Puerto Vallarta Botanical Gardens.

No stay in Puerto Vallarta is complete without a visit to their botanical gardens. We have been annual visitors and never disappointed.

Founded in 2004 and open to the public in 2005, it is situated about a 45 minute bus ride into the Sierra Madre Mountains on a winding road. The Gardens is situated on 64 acres at an altitude of 1300 feet above sea level.

The Gardens was selected by the Canadian Garden Tourism Council in 2013 as one of the top ten gardens in North America worthy of a visit, it lived up to that reputation.

Abundant in greenery, many flowers, trails and a top notch open air restaurant, it is very easy to spend the better part of the day. With so much to take in, it can seem at first a bit daunting to get a grasp on all that it has to offer. It doesn’t take long to get lost in the beauty all around you.

Armed with insect repellant and our cameras, we set out. For the first time since purchasing, I took the opportunity to try out new lens extenders; these allow you to get great close up shots. A bit of focusing problems at first, but when I switched over to manual focus, (read, trial and error) I liked what I saw. With 3 separate pieces at 12mm, 20mm and 30mm, they can be used singularly or in combination. These are attached next to the camera body and the barrel mounted to that. Some of the pictures that follow were taken with the 20mm lens in place, camera hand held. A tripod (it was at home) and a remote release are essential for this kind of shooting. Next time.

The pictures below are just a small portion of the 100s that were taken. I hope you enjoy them as much as I did taking them. Cheers.DSC_0089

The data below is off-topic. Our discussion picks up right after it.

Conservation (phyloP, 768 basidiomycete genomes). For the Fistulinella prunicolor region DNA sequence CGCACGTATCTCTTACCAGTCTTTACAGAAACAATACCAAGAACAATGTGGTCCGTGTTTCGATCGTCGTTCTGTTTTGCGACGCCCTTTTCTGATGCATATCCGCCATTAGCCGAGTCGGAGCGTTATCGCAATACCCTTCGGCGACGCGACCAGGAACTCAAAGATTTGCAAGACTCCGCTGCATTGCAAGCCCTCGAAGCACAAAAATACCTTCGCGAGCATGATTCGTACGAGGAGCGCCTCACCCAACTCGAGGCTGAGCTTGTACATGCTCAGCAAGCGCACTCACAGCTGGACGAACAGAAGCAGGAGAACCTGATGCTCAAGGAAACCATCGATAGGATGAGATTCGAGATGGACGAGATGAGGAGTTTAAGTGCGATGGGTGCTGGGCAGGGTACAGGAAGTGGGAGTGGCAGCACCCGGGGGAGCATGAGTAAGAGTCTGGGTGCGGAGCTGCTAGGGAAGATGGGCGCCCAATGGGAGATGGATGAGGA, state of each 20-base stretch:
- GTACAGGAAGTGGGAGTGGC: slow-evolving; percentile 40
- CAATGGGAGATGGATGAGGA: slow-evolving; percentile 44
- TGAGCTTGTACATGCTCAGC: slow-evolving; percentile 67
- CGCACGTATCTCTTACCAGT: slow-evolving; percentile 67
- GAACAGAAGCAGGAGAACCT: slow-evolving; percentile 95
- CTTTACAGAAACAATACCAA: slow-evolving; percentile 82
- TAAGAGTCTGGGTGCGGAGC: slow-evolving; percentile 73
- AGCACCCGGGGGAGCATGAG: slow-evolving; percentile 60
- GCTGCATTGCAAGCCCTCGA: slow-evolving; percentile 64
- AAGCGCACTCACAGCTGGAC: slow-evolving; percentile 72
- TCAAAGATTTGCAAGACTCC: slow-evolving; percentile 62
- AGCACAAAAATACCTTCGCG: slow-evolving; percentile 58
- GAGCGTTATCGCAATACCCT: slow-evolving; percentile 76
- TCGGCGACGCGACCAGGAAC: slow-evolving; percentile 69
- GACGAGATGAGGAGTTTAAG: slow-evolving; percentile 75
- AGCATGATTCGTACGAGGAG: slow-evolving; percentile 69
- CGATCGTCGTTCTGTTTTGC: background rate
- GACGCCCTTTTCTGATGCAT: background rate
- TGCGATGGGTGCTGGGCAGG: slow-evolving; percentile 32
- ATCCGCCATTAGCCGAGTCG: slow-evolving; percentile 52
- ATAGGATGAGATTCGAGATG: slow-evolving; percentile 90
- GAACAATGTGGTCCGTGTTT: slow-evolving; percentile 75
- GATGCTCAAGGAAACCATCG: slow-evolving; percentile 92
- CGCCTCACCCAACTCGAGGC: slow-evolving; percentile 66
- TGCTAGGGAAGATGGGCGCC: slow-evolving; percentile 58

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When the flowers bloom, the bees come uninvited.      Ramakrishna
Grasp

How Sweet it is.

This brilliant eye catcher is known as the primavera tree. It is very prominent in Puerto Vallarta at this time of year, even though it is not a native species to this countryDSC_0018

These large trees are actually native to South America, and is the national flower of Brazil and Venezuela. Once the blooms are finished, leaves will emerge, usually in the rainy season.

Their sweet fragrance attracts both bees and hummingbirds, and the large flowers, 1-3″, are pollinated by visiting bats. The wood is also prized for it’s few knots and very straight grain.DSC_0077DSC_0073DSC_0081

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When I saw the word for this weeks photo challenge, the title for this blog just popped into my head. The phrase really does not have anything to do with flowers ,but was uttered by Jackie Gleason in the 1963 movie Papa’s Delicate Condition.

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Bougainvillea
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Mexican Honey Suckle

 Next week we plan a trip to the Puerto Vallarta Botanical Gardens. This seems to have become an annual event, but one that never disappoints. Pictures to follow. Until then, cheers.

And now for a totally different kind of sweet. A child’s delight, and a dentists nightmare.IMG_1612

Sweet

Thru the Lens

This year at the lake, we have been surprised, blessed and entertained by a number of visitors to our trailer. Due to the fact that this year we have been putting out bird seed, which has attracted both fur and feathers. To capture all this activity, I got to play with my first DSLR camera, and I have to say that the results have been very rewarding. It has been somewhat of a trail and error approach, (heavy on the error) but I am slowly mastering the beast! We do have a black bear that visits the park, but I guess she is camera shy. So we sit patiently on the deck, cameras in hand waiting for old friends to show up and maybe bring a few new friends with them so we can share the details with you.

The flowers and butterflies were discovered as a result of our many treks on trails, and kayaking in the surrounding area.

If you get the opportunity, grab the camera, even a point and shoot works well, and experiment. You might just be surprised what your results can be.
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